Lost Photos of Clowns from the 70s


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Lost Photos of Clowns from the 70s

Veteran photographer Jill Freedman gives us a glimpse of life with a traveling circus.

Legendary photographer Jill Freedman has spent her career documenting the lives of people on the fringes of American society. These photos hail from her time traveling along the East Coast with the Clyde Beatty-Cole Brothers Circus in 1971. Ultimately, photos from this project were collected in her 1975 book, Circus Days _. The images stand out in her oeuvre because she proofed them using "stabilization," a darkroom process that was quick and versatile for the time. _For years, the location of the following stabilized prints was unknown—_Freedman remembered them from editing, yet they hadn't been seen in ages and could have been lost or discarded. But working with Freedman, we unearthed these lost images so that you can see them in all of their glory._


Here is what Freedman had to say about life with the circus:

The circus is a reminder of all those trips never taken, all those wild schemes gone cold in the sober morning. It's a fragile fantasy, here today, gone tomorrow, free like we are not. Free and nameless in a world full of bills and kids and credit cards that have got our numbers.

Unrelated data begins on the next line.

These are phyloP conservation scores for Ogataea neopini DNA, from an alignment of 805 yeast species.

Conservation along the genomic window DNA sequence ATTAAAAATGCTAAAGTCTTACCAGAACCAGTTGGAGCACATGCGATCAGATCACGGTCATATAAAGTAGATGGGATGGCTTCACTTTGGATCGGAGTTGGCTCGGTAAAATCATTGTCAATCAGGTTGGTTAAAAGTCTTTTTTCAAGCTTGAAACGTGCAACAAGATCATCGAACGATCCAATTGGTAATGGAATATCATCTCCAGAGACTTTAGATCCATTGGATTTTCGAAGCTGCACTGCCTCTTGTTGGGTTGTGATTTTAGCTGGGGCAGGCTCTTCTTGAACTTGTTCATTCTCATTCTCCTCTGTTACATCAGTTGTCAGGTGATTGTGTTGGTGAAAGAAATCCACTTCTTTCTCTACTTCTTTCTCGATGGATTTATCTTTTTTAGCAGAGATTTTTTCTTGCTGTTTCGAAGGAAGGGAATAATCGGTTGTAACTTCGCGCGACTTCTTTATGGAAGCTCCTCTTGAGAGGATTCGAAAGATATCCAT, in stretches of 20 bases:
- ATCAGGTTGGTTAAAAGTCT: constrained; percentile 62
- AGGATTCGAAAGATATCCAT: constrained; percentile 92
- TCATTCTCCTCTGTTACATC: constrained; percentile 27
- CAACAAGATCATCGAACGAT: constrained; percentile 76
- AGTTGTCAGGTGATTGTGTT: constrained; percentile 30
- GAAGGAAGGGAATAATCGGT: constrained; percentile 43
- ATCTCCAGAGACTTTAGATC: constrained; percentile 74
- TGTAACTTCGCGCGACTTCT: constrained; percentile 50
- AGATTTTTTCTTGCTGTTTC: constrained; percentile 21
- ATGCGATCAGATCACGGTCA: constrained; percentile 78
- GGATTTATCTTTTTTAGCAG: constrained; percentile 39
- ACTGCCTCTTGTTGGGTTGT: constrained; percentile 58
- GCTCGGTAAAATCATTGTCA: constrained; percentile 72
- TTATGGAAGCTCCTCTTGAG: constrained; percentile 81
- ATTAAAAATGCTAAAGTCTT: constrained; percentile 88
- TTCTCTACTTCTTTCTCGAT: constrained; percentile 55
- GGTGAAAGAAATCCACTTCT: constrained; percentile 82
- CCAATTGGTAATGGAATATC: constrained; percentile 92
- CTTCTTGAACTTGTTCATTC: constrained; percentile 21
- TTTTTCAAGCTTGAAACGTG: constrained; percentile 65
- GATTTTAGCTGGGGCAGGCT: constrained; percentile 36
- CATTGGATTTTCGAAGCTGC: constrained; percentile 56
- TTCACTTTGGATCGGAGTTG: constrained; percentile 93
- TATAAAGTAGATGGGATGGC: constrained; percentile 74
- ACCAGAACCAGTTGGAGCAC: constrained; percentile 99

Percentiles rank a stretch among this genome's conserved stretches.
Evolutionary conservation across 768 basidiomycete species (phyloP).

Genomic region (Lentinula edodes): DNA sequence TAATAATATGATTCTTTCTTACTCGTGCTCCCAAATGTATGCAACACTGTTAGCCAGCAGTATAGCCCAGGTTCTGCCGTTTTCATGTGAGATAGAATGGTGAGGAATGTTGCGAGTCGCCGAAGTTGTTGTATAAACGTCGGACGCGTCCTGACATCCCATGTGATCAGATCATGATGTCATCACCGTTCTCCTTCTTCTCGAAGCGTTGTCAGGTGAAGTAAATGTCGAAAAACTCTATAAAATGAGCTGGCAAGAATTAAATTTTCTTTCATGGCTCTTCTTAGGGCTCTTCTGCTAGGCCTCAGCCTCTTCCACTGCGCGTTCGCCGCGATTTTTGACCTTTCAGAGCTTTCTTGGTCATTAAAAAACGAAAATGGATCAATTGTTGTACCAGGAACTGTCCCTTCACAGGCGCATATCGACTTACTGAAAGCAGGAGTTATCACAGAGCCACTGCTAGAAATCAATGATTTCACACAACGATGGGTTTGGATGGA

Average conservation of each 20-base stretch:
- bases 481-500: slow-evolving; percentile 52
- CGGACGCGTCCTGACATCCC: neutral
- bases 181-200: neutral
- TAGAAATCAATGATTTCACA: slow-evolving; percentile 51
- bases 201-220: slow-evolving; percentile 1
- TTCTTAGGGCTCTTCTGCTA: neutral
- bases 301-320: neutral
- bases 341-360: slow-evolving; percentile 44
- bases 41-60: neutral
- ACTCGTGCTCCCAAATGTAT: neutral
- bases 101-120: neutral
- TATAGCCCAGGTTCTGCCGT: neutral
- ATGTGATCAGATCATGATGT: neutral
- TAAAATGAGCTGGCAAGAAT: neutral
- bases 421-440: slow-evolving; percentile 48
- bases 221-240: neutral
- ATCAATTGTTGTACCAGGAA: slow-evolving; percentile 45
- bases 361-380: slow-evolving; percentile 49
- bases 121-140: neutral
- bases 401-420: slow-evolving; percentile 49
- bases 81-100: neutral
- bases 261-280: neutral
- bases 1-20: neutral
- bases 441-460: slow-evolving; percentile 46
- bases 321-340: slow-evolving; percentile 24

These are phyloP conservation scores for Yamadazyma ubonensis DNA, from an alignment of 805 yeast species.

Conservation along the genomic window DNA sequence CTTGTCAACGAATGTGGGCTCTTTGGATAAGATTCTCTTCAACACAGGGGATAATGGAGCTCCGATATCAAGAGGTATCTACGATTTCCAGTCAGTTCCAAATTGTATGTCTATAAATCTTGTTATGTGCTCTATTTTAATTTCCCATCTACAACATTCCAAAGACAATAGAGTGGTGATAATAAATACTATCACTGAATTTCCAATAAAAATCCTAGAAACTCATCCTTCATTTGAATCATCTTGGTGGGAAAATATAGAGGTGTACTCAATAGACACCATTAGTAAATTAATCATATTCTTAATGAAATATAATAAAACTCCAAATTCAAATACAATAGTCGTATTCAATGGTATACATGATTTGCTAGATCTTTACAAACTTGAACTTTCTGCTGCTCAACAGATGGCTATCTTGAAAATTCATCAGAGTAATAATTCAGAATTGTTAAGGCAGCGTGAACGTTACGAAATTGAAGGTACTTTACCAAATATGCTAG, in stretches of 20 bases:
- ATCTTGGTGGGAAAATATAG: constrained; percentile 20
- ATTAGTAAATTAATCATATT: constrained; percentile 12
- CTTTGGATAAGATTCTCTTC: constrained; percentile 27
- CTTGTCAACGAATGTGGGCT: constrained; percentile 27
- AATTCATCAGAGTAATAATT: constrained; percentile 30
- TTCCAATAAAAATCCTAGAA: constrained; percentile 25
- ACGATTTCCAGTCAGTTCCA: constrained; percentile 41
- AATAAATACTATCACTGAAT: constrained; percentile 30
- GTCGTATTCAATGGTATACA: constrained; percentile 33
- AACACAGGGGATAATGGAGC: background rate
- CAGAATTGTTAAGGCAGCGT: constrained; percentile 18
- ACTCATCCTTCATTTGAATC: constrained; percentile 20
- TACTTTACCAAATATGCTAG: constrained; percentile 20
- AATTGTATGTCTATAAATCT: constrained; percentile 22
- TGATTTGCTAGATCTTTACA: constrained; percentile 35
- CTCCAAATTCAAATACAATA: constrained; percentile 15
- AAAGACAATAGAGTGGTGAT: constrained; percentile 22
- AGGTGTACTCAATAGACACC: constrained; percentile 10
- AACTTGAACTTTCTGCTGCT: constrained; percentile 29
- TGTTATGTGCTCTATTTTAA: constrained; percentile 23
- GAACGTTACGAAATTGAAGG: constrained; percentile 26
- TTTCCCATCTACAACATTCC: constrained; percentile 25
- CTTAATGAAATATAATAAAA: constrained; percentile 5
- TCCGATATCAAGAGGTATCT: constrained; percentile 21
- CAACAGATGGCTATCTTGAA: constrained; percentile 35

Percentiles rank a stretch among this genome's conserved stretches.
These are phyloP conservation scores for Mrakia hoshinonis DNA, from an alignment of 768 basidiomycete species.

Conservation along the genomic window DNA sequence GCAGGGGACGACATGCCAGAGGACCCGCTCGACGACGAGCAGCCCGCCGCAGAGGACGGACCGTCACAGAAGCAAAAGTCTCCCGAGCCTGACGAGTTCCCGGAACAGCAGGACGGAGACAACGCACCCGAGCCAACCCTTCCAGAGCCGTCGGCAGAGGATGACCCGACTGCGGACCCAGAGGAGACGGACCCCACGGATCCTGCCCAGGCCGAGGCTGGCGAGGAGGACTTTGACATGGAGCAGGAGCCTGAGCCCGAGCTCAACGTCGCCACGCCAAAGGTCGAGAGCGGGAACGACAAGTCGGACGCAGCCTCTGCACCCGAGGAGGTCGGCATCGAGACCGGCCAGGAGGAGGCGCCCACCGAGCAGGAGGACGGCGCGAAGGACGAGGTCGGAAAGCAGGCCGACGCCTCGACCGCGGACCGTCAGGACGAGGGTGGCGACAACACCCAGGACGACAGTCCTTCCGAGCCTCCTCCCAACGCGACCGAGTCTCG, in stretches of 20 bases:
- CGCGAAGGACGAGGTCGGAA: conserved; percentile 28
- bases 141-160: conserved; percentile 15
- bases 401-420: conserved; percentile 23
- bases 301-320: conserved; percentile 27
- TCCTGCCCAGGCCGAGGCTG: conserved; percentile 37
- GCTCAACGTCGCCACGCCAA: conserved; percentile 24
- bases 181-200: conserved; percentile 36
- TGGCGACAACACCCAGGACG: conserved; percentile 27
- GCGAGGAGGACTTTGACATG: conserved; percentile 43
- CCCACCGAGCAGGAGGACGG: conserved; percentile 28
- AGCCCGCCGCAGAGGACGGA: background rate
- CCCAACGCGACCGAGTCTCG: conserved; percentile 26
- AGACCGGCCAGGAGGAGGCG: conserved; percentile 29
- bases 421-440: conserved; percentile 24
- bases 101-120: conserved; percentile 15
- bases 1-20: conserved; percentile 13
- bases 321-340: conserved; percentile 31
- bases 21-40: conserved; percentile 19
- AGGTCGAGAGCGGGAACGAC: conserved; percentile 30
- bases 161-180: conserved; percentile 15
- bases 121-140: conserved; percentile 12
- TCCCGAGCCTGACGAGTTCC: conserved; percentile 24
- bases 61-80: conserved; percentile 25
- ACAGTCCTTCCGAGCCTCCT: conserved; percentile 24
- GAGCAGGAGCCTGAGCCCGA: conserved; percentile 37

The circus is an exuberant place, like childhood; a celebration of the joy of just being alive. It's a magic place, full of the mystery, terror, and ecstasy of childhood. It is grotesque and beautiful, strange and wondrous to behold. A place you feel more than you remember, where things imagined are as real as things happened. Preposterous things that streak too fast past the corner of your eye and get you all excited. It's a taste of the unknown, a promise of adventure, waiting for you out there where it's all happening. Towns that you know are more exciting than your own. Women who are freer, men who are richer, chocolate every day, why not. Everything's possible in the circus except acting your age and being sensible.

The circus is a noisy celebration of everything kids love—dumb jokes, offensive sounds, rude gestures, frantic activity, giddy horror, drama and courage and daring and painful beauty. It sings with the sinister energy of insane clowns. It's walking on wires, juggling balls, bouncing on nets, tumbling through air, like kids do, just to do it. Celebrating the sheer joy of doing something perfectly useless, perfectly. As though it were keeping a promise you made to yourself once that you'd never grow up. You'd never become one of Them. Just so, the circus is always the same. It never changes.


Jill Freedman's works are included in the permanent collections of the Museum of Modern Art, the International Center of Photography, and George Eastman House, among others. At 77, she posts regularly to her Instagram account, and is represented by Steven Kasher Gallery, New York. In the future, Freedman intends to publish more photo books to augment the seven she has released to date, including Firehouse and Street Cops, which are featured in Cheryl Dunn's 2013 documentary on street photographers, Everybody Street .